There are many instances in the novel where the thoughts, regarding the past, are Tridib’s while the narrator goes on a mnemonic journey visiting the places and the people which figure in Tridib’s past. In this regard, the narrator becomes the historian while Tridib appears as his authoritative source. However, it is true that an individual’s stream of thought cannot be replicated by the historian. Never the less, what matters is “the act of thought itself, in it, survival and revival at different times and in different persons: once in the historian’s own life, once in the life of the person whose history he is narrating”,(S.N.Mukherjee, Citizen Historian:Explorations in Historiography). Tridib’s comments on Ila’s imperviousness to places which matches the narrator’s own feelings (Pg. 20-21), Mary’s comment on Nick (“He is not at all like us”) and the narrator’s eventual realization of the truth of the statement, and Thamma’s comment regarding the narrator’s obsession with Ila and the narrator’s subsequent discovery of it—all these instances appropriately establish the idea. However, the only resources which the narrator-historian possesses are memories, photographs and Tridib’s stories which are difficult to dismiss because of their factual correctness yet set in a medium of fiction.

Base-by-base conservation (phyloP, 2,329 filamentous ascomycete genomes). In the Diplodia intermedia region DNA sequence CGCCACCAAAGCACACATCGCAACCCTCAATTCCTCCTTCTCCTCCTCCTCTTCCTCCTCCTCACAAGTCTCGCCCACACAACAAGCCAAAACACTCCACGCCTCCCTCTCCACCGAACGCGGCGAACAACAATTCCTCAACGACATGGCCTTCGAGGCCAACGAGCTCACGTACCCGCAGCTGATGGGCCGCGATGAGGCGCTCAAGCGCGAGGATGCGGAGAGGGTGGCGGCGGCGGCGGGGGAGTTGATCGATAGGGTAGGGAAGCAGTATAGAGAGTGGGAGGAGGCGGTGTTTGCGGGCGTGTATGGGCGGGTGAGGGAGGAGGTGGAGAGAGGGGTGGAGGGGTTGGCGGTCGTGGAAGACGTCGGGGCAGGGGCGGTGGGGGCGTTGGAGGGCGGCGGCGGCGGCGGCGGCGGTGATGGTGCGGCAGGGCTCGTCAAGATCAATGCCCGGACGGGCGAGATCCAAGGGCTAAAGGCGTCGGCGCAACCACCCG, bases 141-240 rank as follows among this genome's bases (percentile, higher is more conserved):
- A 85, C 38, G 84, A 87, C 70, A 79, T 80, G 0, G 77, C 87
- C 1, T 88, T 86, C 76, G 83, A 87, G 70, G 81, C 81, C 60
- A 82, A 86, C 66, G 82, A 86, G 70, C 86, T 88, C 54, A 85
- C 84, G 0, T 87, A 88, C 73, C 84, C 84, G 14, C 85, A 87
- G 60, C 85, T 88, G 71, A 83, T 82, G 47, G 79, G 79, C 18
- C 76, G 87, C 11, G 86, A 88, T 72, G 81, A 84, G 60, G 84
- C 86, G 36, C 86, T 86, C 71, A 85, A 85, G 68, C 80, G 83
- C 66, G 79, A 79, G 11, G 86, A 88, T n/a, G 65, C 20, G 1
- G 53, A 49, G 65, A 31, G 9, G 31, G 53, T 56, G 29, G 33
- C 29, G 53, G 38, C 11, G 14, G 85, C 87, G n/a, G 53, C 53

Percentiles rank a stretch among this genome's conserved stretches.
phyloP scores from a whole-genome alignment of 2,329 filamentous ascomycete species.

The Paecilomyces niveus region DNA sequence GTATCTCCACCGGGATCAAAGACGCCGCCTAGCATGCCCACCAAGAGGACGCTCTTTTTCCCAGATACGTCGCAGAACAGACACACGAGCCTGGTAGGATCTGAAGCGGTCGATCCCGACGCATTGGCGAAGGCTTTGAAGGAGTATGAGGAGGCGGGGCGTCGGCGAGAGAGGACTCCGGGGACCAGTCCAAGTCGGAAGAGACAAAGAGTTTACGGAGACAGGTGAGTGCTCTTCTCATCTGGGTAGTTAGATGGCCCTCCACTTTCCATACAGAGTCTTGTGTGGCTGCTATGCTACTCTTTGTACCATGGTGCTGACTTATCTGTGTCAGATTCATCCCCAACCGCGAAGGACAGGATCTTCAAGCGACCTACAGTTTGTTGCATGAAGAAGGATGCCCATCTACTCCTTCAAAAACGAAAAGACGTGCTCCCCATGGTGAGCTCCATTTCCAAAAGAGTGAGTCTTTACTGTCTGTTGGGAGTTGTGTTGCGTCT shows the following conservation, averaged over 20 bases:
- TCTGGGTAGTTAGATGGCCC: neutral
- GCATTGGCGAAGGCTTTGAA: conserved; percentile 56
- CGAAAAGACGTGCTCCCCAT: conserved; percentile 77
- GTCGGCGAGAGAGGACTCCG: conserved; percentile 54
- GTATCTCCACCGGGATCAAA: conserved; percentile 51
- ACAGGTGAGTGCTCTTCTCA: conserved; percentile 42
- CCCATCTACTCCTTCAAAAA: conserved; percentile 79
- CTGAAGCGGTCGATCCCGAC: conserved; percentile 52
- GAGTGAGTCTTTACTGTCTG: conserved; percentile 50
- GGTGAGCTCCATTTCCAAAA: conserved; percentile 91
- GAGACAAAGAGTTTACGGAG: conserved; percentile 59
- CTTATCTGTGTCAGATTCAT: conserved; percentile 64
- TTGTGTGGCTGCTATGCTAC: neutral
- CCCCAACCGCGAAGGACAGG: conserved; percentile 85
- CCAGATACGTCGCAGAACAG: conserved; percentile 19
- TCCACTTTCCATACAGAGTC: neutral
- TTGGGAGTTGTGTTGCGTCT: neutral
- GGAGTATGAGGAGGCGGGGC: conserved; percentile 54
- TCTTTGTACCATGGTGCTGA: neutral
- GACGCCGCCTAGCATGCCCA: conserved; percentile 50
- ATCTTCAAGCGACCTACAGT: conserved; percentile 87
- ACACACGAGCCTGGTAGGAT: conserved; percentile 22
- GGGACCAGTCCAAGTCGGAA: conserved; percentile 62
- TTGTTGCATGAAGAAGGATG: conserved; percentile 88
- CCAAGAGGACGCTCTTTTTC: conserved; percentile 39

From a different perspective, one may see that, Tridib weaves a thread of fiction into facts available to him through an urge to escape the confines of “other people’s stories”. His concocted story of having gone to London can be cited as an instance. It is in this “document” that the narrator-historian has to separate facts from fiction. It is interesting to see how Amitav Ghosh never lets us rest in the certainty of knowing the facts from the fiction; having stressed the validity of mnemonic activity. Tridib’s visit to London and Mary’s physical description are presented as facts that have been arbitrarily unified in the author’s imagination, rendering them credible. The readers know from the narrator’s record that Tridib had gone to London as a child, and as May tells him later, she had sent a photograph to Tridib. The narrator conjectures, “I like to think that Tridib received Mary’s photograph the day he came to Gole Park and told us that made up story.”

the shadow lines
Calcutta Riots, 1964